Research data presented at public meetings help policy-makers better understand issues related to childhood obesity.
Most Mexican-American children (ages 6–11) do not get the recommended 60 minutes of physical activity a day. Part of the reason is that low-income and ethnic minority neighborhoods offer few opportunities for walking, sports, and play.
Researchers gave 10-minute oral presentations at public meetings in Hidalgo County, Texas, to present information on how neighborhood characteristics hinder children’s ability to be physically active. In response to a questionnaire, stakeholders at the meeting agreed they could promote healthy lifestyle through education; some were already engaged in modifying physical infrastructure (sidewalks, parks, lighting) to promote activity.
- 1. An Introduction to Salud America!
- 2. Salud America! A National Research Network to Build the Field and Evidence to Prevent Latino Childhood Obesity
- 3. Salud Tiene Sabor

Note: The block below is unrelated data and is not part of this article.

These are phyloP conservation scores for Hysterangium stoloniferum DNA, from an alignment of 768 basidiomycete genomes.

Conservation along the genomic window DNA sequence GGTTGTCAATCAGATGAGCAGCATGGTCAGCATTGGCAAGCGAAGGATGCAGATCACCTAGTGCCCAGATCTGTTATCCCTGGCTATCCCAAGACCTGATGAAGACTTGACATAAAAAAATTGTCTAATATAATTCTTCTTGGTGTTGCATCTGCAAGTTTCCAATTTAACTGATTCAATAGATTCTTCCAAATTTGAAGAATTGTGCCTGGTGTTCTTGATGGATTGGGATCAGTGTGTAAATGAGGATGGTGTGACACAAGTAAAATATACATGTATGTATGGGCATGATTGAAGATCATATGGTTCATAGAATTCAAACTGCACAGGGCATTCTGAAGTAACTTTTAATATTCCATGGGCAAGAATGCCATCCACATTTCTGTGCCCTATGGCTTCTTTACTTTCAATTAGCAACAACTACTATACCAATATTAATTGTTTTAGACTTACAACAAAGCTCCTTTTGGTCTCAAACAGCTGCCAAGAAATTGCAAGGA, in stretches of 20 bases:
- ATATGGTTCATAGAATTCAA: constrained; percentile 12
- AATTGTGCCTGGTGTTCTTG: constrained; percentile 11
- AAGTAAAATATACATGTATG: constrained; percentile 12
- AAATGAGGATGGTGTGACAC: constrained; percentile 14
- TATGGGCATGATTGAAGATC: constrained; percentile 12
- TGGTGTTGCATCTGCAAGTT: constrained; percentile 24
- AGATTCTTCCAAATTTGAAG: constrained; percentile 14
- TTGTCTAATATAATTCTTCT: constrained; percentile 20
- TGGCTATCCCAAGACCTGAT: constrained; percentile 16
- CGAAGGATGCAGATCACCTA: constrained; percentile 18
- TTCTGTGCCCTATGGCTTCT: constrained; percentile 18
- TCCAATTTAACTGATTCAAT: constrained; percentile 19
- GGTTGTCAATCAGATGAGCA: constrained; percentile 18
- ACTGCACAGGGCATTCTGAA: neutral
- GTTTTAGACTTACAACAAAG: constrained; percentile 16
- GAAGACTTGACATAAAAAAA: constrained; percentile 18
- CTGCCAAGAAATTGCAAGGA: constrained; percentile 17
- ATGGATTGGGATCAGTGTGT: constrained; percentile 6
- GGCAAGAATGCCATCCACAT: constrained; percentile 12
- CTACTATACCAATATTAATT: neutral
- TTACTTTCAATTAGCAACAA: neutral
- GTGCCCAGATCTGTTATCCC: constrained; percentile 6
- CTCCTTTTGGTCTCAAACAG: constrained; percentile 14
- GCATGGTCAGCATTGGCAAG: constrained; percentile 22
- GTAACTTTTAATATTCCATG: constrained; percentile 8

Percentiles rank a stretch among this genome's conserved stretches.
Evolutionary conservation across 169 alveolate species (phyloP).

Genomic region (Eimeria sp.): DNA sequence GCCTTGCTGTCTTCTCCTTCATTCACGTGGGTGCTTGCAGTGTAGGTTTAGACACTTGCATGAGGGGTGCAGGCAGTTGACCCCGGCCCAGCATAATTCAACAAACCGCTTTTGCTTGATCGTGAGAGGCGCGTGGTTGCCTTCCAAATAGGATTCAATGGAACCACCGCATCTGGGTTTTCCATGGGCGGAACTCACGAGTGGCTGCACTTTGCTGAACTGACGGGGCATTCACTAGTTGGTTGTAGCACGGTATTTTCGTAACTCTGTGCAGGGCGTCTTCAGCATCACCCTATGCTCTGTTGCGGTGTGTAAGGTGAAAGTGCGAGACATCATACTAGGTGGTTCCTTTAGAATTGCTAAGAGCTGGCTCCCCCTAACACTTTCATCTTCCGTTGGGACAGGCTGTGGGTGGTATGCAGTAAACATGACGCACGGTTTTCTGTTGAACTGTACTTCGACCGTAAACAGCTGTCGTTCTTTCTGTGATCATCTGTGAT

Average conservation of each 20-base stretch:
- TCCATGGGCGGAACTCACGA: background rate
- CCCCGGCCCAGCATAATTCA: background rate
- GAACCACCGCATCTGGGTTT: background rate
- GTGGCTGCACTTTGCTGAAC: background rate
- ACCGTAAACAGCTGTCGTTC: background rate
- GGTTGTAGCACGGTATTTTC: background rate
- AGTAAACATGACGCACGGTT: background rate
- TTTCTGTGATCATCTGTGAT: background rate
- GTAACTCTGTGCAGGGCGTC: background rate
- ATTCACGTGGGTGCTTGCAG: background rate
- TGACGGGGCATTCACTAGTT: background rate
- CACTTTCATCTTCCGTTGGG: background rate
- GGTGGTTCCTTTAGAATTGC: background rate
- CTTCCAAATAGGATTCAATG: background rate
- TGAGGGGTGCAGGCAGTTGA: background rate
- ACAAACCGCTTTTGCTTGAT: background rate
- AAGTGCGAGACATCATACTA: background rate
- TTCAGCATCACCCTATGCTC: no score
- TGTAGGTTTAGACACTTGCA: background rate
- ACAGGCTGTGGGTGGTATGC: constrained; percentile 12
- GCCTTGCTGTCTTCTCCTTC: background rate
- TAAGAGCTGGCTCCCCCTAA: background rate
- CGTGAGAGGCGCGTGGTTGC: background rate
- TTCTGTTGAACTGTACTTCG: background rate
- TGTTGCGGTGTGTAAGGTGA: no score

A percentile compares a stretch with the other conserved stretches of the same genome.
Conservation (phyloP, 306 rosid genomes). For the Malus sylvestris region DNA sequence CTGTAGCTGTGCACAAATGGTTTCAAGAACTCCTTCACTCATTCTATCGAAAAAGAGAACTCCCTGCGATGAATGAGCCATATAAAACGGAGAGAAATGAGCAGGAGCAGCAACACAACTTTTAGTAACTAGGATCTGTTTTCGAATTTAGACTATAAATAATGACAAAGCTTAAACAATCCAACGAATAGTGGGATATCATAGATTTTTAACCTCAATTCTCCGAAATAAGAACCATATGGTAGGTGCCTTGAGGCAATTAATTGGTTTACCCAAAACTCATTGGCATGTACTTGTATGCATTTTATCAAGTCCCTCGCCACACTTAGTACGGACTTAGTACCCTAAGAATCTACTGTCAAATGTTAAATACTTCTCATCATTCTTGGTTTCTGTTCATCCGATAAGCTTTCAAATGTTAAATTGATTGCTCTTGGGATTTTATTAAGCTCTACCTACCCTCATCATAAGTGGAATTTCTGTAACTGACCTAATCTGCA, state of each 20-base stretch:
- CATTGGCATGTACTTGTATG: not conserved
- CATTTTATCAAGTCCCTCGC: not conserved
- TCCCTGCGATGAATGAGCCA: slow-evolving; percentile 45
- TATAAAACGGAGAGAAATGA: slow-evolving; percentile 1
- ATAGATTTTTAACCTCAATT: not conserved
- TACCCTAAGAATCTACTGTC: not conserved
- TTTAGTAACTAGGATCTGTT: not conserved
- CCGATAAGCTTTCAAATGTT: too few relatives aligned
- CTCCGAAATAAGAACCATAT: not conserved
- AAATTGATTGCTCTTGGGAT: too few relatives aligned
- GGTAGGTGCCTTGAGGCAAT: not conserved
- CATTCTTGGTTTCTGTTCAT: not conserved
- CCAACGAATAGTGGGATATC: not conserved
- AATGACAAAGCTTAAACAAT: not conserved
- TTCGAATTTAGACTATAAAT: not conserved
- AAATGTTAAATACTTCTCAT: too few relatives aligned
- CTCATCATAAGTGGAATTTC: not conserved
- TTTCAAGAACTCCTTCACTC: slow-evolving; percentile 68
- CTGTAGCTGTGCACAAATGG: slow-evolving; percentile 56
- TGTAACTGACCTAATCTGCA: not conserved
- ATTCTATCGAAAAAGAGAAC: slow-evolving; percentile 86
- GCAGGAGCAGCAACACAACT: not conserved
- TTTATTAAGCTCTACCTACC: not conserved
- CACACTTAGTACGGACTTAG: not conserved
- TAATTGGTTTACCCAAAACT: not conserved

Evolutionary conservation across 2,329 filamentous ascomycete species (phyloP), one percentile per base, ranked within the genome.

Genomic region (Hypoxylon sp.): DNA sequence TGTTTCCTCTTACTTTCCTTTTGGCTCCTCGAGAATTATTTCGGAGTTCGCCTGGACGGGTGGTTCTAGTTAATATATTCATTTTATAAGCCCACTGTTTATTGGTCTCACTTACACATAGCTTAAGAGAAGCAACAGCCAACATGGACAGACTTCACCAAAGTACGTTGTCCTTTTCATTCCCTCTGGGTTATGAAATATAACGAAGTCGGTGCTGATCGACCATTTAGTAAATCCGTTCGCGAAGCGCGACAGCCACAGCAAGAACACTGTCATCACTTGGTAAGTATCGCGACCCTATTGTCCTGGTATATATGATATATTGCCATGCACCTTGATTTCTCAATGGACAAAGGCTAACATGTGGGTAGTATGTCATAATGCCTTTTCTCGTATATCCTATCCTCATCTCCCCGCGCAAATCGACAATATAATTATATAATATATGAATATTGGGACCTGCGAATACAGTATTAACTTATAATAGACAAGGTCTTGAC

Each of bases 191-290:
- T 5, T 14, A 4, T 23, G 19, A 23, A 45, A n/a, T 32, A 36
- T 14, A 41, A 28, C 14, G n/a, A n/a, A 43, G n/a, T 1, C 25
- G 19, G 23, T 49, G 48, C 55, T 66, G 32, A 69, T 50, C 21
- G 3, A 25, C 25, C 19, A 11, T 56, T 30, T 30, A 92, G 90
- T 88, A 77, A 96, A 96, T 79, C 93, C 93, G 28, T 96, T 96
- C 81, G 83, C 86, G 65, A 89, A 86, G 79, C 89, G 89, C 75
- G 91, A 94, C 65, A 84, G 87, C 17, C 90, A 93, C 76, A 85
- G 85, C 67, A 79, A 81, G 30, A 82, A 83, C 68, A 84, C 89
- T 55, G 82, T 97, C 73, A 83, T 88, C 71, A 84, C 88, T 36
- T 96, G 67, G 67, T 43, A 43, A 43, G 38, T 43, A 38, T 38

- 4. Growing Healthy Kids
- 5. Afterschool Program Participation, Youth Physical Fitness, and Overweight
- 6. Bridging Research and Policy to Address Childhood Obesity Among Border Hispanics
- 7. Combining Photovoice and Focus Groups
- 8. Latina Voices in Childhood Obesity
- 9. Latino Church Leaders' Perspectives on Childhood Obesity Prevention
- 10. Video Game-Based Exercise, Latino Children's Physical Health, and Academic Achievement
- 11. Latino Families, Primary Care, and Childhood Obesity
- 12. Summer and Follow-Up Interventions to Affect Adiposity with Mothers and Daughters
- 13. Food Purchasing Selection Among Low-Income, Spanish-Speaking Latinos
- 14. Obesity Among Latino Children Within a Migrant Farmworker Community
- 15. Exploring Potential Research Contributions to Policy
- 16. Seeking Environmental and Policy Solutions to Address Latino Childhood Obesity
- 17. Building Strategies and Leadership for Change
- 18. San Antonio as a Face of the Future